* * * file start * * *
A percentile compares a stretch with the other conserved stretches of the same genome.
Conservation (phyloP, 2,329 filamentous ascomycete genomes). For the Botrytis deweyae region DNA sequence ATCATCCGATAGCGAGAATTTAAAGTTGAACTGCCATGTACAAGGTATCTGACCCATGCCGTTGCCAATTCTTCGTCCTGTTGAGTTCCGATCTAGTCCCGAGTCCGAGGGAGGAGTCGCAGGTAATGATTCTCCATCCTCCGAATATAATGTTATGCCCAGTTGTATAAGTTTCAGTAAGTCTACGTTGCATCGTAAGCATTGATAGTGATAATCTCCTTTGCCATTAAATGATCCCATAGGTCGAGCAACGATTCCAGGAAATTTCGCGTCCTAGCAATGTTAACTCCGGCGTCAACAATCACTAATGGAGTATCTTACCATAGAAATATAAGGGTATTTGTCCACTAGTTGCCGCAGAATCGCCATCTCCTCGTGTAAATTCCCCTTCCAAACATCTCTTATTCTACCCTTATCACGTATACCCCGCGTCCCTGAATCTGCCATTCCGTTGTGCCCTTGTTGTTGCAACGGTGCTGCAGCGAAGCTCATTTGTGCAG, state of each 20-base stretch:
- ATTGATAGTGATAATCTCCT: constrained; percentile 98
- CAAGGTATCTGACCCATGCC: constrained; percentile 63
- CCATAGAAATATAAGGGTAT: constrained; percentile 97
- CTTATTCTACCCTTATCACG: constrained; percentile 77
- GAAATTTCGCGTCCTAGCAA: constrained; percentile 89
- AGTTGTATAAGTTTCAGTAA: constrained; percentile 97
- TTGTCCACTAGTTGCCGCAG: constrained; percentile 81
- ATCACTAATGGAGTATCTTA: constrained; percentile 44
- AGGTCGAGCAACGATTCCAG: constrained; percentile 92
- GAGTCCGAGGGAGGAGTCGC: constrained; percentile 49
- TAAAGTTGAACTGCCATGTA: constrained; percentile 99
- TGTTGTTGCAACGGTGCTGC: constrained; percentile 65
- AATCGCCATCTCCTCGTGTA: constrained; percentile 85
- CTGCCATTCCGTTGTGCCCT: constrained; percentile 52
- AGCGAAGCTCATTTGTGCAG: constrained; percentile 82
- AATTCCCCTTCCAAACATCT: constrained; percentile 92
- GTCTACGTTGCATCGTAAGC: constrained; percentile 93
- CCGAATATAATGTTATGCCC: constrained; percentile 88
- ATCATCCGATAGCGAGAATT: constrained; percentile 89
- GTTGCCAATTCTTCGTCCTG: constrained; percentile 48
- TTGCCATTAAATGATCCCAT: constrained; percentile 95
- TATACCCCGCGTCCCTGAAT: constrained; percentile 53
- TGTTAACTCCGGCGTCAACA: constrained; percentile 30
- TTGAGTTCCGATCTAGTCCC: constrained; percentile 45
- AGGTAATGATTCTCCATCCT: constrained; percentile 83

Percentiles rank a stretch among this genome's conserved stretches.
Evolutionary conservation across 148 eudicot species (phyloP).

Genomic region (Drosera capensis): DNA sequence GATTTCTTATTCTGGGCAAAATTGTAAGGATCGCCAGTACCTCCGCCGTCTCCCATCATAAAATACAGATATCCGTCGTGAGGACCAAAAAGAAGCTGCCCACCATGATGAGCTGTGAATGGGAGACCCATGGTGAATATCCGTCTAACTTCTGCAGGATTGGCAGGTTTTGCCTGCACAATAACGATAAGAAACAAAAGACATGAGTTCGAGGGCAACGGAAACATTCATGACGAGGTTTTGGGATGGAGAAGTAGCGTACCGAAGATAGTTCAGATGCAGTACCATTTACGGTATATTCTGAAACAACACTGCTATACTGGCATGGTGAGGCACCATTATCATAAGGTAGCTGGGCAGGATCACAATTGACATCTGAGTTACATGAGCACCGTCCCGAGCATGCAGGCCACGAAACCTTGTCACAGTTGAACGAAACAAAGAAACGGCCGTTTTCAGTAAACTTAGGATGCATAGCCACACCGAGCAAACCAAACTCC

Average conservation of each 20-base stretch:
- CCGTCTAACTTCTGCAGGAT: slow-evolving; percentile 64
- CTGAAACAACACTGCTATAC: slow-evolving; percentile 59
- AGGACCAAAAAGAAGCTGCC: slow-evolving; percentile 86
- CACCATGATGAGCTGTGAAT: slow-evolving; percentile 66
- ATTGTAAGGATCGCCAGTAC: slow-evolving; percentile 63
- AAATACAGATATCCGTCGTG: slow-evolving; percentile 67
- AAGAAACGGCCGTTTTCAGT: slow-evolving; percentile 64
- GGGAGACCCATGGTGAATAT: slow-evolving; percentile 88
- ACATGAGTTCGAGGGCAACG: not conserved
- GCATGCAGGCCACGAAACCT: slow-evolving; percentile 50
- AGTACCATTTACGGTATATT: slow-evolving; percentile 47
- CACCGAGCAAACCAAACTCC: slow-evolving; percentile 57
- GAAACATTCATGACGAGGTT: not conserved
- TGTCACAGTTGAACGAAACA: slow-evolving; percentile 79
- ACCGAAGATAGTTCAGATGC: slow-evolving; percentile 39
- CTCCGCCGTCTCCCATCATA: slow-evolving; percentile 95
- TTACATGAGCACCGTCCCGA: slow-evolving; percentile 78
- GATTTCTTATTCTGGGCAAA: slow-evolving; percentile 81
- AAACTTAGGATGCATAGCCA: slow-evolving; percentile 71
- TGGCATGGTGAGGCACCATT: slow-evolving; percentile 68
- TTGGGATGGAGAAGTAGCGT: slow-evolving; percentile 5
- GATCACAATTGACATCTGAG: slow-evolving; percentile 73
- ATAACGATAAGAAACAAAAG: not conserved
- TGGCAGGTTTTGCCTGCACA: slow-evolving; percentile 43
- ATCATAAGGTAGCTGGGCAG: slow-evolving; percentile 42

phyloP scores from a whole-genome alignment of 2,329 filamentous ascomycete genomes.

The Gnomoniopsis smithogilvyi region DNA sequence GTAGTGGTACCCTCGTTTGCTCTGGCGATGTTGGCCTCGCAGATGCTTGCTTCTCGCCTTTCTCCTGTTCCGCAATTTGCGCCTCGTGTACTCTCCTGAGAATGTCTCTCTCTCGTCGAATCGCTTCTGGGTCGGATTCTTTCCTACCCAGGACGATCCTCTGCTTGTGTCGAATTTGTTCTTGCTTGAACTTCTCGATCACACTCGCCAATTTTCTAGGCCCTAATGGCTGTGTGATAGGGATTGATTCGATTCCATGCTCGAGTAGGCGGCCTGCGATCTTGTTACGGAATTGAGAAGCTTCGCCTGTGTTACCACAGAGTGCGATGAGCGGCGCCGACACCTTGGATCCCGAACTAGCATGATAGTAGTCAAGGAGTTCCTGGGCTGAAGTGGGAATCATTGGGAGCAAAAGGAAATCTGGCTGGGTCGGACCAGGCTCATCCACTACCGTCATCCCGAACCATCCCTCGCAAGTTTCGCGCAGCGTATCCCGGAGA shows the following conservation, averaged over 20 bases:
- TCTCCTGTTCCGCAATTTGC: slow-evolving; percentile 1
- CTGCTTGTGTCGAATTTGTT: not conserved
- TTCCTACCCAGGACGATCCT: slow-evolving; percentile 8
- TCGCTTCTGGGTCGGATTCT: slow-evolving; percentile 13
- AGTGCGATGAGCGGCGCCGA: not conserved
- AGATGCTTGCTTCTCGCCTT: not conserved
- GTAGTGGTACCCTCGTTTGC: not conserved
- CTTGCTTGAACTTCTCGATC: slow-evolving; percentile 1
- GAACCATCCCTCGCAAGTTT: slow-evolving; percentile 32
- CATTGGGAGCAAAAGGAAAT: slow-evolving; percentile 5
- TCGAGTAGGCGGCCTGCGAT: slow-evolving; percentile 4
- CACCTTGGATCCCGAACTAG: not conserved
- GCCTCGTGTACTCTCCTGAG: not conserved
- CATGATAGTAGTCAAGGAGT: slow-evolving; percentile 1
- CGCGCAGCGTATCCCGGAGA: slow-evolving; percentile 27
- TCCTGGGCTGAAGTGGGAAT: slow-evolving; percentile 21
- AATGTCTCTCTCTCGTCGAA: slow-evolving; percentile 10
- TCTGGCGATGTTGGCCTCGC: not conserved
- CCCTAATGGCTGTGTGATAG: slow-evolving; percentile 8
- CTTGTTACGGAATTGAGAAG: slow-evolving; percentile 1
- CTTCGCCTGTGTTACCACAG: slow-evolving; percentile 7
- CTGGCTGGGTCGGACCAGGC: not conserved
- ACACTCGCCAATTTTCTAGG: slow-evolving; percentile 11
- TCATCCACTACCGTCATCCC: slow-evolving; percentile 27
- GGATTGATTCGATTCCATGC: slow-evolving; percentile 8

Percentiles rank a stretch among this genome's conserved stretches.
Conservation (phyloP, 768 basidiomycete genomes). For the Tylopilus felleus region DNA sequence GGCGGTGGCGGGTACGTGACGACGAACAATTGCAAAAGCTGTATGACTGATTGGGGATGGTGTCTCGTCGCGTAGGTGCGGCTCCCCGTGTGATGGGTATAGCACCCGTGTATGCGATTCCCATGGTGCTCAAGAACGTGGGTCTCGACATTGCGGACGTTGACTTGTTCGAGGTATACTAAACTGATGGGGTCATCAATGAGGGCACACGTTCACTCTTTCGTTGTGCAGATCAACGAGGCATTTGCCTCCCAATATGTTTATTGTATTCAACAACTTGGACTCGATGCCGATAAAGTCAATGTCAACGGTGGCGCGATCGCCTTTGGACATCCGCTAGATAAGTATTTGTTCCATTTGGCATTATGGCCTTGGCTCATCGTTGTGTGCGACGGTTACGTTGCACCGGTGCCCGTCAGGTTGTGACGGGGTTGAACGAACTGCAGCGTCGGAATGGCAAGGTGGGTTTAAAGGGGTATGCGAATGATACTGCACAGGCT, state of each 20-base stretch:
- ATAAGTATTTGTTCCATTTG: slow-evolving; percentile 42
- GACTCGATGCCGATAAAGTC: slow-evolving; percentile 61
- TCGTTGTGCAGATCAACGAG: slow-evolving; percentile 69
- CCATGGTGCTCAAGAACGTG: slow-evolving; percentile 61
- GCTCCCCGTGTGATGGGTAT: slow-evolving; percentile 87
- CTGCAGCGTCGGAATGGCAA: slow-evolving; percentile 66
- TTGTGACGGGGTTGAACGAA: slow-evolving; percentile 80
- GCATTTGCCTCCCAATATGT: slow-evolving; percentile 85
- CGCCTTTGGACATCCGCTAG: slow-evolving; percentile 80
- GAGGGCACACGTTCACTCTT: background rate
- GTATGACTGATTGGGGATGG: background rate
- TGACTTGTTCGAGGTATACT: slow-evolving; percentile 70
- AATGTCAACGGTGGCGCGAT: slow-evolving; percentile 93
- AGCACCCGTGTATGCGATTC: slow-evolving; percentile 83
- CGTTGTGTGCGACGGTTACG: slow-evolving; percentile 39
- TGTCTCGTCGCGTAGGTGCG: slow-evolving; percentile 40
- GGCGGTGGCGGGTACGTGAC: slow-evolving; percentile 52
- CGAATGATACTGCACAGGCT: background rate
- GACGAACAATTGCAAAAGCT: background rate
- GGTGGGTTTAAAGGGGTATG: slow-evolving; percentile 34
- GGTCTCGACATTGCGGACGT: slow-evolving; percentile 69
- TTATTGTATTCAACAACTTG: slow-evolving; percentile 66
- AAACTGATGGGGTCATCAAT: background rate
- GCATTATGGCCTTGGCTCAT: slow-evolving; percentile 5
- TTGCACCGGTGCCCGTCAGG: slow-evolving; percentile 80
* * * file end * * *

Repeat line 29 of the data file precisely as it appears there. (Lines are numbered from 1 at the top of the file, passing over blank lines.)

Evolutionary conservation across 148 eudicot species (phyloP).